- Dan Graziano, ESPN New York Giants reporter
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A new week dawns. The NFL draft is behind us. And while the Cowboys fans have risen up against me in defense of the draft acumen of a man who charges them $75 to park at home games, I think we can all agree to move on to more worthwhile, forward-thinking pursuits. To do so, we will unquestionably require links.
Calvin's notebook indicates that the Cowboys would still move cornerback Mike Jenkins in the right deal, but that they haven't been able to drum up much interest. I wouldn't trade Jenkins just to trade him -- even with Brandon Carr and Morris Claiborne on the roster now. Depth is important at that spot, and Jenkins played well last year when healthy. That last part is, of course, the concern, and for that reason, Calvin also writes, the Cowboys would like to have Jenkins around more than he's been.
Jason Garrett says that fifth-round pick Danny Coale is "in the mix" at the No. 3 receiver spot, though I think that says more about the other candidates than it says about Danny. I don't believe that Coale's presence will deter the Cowboys from continue to hunt for a nice bargain candidate or two from among the remaining veteran wide receivers on the market. Coale likely will need some adjustment time to the NFL, and his size could make that adjustment difficult. Real good college player with a chance to make it as a pro, but don't be sold on him as the Laurent Robinson replacement just yet.
New York Giants
Well, Osi Umenyiora's mad. Says Jerry Reese going out and telling everyone that he's offered him a contract extension without providing the details of those offers has had the effect of making Osi look like "a greedy pig." And he's got a point. Umenyiora says he was offered half of what Mathias Kiwanuka just got, and the tone of this e-mail he sent to some beat writers indicates that his claims last weekend about how happy he was for Kiwanuka might have been somewhat disingenuous. You know where I am on this. I think they missed a good chance to trade Umenyiora while his value was high. When phrases like "greedy pig" start getting tossed around, you're generally not near a solution.
Six of the Giants' 10 undrafted free agents play offense, according to this list. I think it's worth paying attention to the offensive linemen on the list especially, given the Giants' need to build depth and a future there. But seeing a UMass wide receiver among the Giants' undrafteds has to give Giants fans -- not to mention Victor Cruz -- a smile.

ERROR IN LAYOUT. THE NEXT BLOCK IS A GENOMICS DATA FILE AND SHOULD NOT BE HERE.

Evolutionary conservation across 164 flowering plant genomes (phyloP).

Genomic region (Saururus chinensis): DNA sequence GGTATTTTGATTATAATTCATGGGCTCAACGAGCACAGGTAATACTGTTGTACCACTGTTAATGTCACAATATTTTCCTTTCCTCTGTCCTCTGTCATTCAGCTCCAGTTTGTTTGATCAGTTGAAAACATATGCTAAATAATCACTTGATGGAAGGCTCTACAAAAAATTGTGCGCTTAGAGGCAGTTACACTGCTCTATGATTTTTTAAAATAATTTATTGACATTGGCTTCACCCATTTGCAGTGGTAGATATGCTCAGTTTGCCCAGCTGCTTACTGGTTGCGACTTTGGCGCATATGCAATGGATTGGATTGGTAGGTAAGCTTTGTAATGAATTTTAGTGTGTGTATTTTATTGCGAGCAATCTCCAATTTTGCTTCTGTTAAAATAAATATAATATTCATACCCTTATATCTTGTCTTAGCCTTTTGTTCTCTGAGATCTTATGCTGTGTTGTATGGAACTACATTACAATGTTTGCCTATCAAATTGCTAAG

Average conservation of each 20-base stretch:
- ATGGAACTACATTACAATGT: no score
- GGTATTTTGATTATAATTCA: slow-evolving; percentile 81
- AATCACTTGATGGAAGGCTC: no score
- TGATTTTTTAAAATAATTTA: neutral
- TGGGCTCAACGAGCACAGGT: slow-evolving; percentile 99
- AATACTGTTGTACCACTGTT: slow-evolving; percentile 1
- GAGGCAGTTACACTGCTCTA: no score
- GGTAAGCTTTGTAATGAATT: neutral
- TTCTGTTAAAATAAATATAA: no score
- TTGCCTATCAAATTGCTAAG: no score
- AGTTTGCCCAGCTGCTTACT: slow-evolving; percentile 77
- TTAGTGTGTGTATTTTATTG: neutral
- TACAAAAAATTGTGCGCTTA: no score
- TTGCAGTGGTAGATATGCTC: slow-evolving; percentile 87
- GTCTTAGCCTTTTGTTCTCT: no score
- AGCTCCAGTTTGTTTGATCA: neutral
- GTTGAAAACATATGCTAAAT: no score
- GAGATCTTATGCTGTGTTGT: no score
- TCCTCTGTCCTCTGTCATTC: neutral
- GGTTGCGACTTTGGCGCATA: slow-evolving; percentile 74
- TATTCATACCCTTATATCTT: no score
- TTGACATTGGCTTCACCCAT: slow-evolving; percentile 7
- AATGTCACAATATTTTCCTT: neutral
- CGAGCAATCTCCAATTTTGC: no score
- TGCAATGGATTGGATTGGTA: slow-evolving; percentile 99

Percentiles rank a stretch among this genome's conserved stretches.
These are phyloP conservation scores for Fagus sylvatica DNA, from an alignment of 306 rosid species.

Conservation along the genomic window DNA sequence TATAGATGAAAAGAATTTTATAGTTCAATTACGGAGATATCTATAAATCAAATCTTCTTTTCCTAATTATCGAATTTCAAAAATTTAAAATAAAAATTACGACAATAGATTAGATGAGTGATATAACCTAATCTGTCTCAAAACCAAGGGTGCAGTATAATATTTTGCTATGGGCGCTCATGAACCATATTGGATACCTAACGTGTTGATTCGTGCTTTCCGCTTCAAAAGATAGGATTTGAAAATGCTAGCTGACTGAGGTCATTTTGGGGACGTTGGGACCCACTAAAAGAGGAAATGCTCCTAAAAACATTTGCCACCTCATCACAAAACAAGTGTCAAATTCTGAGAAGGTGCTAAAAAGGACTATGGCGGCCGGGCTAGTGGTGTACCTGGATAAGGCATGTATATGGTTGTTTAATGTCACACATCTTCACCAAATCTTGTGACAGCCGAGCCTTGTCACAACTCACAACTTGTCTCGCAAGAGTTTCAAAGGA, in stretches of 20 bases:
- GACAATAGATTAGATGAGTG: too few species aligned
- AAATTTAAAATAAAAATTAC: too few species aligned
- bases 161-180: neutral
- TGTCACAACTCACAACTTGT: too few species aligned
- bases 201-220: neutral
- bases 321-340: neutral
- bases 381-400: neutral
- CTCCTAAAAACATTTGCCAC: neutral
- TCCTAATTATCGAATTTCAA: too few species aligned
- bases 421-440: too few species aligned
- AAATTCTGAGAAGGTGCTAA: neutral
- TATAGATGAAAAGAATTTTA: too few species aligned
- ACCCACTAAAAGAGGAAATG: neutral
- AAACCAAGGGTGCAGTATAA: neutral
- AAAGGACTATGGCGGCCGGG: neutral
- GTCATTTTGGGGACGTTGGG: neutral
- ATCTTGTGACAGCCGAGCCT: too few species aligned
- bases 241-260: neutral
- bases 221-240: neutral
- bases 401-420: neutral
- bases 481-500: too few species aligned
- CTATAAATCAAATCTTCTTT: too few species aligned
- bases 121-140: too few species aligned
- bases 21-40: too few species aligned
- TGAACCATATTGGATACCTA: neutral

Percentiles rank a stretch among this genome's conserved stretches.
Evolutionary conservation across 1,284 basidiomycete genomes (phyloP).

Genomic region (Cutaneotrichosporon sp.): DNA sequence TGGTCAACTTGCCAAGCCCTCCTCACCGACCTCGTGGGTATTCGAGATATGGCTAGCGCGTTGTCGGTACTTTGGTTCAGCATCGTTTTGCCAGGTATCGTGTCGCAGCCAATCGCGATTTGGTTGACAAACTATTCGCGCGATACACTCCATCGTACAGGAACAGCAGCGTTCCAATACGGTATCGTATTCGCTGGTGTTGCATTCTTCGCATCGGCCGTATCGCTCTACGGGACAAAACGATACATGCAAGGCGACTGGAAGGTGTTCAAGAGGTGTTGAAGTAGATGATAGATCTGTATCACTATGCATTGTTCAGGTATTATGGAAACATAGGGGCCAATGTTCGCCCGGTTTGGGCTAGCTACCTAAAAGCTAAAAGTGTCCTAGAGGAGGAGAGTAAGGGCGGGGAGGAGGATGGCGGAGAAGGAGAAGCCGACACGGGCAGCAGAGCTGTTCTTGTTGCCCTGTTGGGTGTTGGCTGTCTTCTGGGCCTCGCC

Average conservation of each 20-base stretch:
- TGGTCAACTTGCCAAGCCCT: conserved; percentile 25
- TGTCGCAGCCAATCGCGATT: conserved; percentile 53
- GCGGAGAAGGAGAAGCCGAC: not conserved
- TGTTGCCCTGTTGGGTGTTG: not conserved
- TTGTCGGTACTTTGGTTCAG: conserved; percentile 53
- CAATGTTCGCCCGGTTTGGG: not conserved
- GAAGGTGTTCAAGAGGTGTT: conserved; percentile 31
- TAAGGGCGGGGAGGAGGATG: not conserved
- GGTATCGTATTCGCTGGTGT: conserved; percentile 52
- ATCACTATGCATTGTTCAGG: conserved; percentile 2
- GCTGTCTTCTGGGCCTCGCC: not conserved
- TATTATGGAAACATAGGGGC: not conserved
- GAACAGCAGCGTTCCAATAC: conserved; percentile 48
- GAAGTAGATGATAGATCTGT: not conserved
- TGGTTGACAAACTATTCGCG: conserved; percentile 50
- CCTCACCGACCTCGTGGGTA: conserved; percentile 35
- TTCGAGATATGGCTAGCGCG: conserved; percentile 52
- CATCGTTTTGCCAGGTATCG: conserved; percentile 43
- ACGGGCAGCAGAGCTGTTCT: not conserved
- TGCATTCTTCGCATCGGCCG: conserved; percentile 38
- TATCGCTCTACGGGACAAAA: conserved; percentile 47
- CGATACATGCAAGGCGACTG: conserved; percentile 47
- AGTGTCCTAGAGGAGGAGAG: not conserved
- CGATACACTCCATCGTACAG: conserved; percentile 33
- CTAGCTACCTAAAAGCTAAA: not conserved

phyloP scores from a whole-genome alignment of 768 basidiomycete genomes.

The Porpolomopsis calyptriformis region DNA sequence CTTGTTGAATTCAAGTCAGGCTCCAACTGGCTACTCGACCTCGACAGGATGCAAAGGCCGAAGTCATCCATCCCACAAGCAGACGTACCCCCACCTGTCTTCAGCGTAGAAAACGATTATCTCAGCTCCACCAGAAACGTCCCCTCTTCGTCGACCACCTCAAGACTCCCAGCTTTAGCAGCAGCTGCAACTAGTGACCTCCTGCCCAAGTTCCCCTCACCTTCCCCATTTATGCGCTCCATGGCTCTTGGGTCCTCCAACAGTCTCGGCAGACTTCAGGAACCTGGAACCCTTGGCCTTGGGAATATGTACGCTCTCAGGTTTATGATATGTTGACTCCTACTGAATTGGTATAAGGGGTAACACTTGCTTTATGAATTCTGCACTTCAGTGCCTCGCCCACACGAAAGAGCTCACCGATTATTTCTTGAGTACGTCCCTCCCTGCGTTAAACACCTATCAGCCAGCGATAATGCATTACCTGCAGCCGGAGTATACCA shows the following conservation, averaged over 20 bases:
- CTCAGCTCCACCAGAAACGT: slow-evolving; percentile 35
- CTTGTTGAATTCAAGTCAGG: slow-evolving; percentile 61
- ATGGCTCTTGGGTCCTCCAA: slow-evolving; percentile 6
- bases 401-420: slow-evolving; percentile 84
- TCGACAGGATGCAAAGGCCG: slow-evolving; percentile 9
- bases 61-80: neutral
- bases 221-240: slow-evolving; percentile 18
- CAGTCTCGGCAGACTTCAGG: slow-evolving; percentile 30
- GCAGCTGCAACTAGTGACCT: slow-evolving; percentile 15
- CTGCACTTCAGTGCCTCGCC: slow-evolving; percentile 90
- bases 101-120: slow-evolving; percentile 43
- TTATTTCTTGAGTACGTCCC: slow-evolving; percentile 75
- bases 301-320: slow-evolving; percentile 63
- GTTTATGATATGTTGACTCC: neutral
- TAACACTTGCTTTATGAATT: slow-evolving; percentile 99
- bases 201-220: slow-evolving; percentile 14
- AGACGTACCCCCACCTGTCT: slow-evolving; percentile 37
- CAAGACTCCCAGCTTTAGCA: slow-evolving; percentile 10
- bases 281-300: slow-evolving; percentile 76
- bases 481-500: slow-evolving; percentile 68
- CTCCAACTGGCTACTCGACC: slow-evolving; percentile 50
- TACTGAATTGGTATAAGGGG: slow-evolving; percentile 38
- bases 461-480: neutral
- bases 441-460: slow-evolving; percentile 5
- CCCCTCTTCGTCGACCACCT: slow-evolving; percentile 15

The Eagles needed to shore up their run defense, yes. But at the top of the draft, the defensive players they selected were picked mainly for their ability to help keep the pass defense strong, as Paul Domowitch writes, because that's the most important thing you can do on defense in today's NFL.
This report says that undrafted free-agent running back Chris Polk chose the Eagles over the Redskins. Indeed, Polk's college tape (not to mention his college numbers) indicate that he could be a steal, and the Eagles have two intriguing high-upside running back prospects in him and seventh-round pick Bryce Brown. Sure, it's possible neither will ever see the field. But worth taking a shot on both, given the price.
After their first pick, the Redskins focused their draft on depth, which has been Mike Shanahan's buzz word for this offseason since before it began.
Among those surprised that the Redskins drafted quarterback Kirk Cousins in the fourth round after taking Robert Griffin III in the first was Cousins himself. This is an example of the depth thing again -- specifically the Redskins' effort to get better and deeper at a position at which they were season-sinkingly awful last year. Cousins is saying all of the right things, and at this point a Griffin injury is the only way Cousins is going to see the field.
A new week dawns. The NFL draft is behind us. And while the Cowboys fans have risen up against me in defense of the draft acumen of a man who charges them $75 to park at home games, I think we can all agree to move on to more worthwhile, forward-thinking pursuits.